When the Rivers Ran Red: An Amazing Story of Courage and Triumph in America's Wine Country (Hardcover)
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When Prohibition took effect in 1920, only a few months after one of the greatest California grape harvests of all time, violence and chaos descended on Northern California. Federal agents spilled thousands of gallons of wine in the rivers and creeks, gun battles erupted on dark country roads, and local law enforcement officers--sympathetic to their winemaking neighbors--found ways to stonewall the intruding authorities. For the state's winemaking families--many of them immigrants from Italy--surviving Prohibition meant facing a crucial decision--give up their idyllic way of life, or break the law to enable their livelihood to survive.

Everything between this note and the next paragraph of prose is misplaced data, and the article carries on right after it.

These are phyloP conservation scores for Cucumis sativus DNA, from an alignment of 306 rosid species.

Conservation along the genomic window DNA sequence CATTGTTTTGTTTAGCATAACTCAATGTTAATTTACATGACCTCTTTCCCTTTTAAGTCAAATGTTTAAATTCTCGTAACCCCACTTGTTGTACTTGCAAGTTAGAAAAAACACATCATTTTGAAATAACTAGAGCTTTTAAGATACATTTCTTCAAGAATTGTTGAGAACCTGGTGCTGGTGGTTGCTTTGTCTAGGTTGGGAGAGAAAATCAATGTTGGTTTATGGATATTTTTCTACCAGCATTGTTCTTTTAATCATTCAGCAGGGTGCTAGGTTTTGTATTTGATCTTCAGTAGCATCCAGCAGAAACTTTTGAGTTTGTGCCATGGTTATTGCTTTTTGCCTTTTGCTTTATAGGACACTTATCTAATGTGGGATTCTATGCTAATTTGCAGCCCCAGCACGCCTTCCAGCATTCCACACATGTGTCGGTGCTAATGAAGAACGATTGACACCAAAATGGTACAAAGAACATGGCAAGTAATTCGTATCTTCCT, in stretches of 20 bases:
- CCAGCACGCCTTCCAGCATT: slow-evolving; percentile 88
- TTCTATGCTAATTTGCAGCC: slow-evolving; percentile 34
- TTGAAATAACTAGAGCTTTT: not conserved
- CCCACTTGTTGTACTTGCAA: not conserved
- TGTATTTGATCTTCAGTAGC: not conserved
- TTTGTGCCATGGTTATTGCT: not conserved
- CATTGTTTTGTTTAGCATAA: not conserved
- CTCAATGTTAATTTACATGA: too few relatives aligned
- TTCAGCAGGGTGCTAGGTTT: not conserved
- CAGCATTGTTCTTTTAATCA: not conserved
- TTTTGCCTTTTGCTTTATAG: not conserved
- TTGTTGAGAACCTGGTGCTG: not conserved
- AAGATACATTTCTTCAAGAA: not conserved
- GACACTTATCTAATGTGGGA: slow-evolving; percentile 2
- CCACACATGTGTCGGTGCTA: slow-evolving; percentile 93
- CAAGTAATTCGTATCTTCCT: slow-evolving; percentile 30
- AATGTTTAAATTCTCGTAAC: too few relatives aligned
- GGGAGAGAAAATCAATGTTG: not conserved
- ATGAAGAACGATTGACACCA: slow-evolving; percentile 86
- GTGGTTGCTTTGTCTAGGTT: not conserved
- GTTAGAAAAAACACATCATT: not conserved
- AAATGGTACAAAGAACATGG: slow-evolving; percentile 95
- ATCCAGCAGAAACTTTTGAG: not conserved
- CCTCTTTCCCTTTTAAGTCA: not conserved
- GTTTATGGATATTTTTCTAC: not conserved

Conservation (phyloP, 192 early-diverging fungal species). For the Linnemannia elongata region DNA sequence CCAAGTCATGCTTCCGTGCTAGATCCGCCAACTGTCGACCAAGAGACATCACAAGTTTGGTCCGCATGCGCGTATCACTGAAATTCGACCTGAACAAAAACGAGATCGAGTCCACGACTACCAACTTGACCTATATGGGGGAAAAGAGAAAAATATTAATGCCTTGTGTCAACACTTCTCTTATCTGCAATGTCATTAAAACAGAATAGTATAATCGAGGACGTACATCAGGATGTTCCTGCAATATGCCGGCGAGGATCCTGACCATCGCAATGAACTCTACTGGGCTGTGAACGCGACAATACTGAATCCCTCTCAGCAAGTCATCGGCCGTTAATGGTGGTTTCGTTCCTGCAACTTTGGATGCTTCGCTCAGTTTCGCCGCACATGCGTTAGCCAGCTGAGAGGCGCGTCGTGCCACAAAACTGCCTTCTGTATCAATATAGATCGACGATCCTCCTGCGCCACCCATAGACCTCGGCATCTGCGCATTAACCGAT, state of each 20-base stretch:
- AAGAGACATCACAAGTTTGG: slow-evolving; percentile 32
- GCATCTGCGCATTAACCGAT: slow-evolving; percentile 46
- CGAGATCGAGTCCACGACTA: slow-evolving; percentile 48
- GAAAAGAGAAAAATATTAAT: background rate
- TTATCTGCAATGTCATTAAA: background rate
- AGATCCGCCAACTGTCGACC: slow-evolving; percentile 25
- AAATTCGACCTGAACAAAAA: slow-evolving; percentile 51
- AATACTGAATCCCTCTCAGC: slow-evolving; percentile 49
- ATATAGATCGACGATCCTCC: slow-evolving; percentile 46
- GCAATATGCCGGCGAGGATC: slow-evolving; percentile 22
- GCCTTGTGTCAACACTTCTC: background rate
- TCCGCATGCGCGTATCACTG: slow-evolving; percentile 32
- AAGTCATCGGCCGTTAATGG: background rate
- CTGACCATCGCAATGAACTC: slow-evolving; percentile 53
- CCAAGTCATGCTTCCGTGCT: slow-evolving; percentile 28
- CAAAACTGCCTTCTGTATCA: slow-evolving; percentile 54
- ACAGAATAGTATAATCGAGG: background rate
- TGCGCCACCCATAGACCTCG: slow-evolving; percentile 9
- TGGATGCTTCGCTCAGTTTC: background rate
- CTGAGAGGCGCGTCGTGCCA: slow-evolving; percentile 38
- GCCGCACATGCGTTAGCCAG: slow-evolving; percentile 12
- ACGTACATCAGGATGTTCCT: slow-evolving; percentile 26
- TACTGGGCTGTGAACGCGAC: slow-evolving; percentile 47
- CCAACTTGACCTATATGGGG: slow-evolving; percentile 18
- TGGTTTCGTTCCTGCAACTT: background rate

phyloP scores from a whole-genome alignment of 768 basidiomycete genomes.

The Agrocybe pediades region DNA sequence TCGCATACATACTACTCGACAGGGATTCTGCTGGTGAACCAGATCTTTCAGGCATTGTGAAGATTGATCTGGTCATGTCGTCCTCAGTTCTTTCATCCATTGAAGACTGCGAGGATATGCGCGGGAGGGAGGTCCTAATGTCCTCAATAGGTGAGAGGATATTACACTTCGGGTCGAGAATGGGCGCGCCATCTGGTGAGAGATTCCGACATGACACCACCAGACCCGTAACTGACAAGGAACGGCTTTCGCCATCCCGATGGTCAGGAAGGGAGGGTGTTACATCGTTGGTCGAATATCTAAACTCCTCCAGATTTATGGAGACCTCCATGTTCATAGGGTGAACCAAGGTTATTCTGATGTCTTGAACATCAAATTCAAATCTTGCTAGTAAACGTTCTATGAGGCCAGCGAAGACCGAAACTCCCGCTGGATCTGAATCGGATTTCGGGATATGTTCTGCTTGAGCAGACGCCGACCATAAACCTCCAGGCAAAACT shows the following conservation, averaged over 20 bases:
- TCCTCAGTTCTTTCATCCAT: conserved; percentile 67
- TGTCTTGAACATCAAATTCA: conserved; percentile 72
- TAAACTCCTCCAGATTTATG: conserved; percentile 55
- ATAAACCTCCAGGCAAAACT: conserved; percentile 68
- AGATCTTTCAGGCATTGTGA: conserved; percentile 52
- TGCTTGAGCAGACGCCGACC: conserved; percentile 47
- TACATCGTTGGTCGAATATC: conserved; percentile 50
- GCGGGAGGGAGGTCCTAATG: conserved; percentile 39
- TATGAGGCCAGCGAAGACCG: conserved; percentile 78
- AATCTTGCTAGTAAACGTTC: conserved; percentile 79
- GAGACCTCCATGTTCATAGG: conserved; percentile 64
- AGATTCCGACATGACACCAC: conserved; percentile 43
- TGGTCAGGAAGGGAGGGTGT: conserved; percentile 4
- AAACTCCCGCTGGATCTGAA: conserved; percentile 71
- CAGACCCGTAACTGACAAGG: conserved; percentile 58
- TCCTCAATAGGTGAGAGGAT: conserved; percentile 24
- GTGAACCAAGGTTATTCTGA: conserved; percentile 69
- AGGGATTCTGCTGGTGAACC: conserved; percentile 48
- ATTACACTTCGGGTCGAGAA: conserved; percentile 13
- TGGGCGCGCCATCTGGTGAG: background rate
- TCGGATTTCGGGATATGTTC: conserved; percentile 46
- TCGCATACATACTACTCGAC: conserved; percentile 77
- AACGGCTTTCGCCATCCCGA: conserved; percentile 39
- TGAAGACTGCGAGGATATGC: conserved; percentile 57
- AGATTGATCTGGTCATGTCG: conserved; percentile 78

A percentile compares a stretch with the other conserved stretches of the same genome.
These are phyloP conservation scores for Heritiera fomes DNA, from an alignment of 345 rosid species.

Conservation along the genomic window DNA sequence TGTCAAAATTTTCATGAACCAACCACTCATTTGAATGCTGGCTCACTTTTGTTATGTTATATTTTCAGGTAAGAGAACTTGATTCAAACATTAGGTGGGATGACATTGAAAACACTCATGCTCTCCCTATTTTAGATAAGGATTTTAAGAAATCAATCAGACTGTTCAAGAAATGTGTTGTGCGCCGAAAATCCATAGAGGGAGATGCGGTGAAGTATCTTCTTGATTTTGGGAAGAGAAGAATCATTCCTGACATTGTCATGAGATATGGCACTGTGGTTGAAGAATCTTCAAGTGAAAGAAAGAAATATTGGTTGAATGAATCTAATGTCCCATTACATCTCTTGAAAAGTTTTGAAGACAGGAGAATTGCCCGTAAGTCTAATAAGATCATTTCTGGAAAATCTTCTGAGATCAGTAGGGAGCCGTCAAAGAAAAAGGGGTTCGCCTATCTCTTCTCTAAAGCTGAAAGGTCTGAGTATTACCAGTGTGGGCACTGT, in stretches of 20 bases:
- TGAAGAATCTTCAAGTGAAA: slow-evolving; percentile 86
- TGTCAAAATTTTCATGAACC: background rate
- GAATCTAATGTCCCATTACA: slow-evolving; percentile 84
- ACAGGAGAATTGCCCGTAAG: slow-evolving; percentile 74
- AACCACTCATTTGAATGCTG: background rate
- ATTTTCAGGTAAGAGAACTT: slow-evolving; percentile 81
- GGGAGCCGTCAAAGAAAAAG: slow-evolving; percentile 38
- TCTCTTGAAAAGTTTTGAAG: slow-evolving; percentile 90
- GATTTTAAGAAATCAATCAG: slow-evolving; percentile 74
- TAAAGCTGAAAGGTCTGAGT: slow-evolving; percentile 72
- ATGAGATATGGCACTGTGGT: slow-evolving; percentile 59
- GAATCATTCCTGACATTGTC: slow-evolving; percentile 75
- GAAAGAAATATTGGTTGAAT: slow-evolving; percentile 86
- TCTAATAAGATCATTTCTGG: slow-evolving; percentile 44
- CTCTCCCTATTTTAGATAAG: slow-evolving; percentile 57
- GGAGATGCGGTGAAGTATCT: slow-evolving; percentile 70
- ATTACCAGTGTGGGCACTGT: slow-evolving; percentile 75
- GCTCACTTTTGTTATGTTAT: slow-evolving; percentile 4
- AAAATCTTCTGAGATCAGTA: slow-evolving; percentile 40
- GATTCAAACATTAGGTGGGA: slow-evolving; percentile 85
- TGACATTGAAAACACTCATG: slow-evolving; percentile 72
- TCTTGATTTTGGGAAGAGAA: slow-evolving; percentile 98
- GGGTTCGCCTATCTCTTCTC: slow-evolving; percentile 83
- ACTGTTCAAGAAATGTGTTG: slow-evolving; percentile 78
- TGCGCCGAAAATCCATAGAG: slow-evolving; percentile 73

Sosnowski's intimate history provides us with a new view into Prohibition America, away from the flappers and speakeasys of Chicago and New York, and into the lovely hills and valleys of wine country, where families hid vintages and prayed for the days when they could resume the craft that they loved. "When the Rivers Ran Red" tells of the extraordinary adventures of the stalwart efforts of immigrant families--the Seghesios, the Foppianos, the Nichelinis and the Cuneos--who saved one of America's most beloved traditions.
About the Author
Vivienne Sosnowski has been an editorial director of newspapers, including the" Washington, D.C., Examiner" and the" San Francisco Examiner." A gifted photographer whose portraits of wine country pioneers were the genesis of "When the Rivers Ran Red", she divides her time between a home in the vineyard county of Sonoma and another in Vancouver, Canada.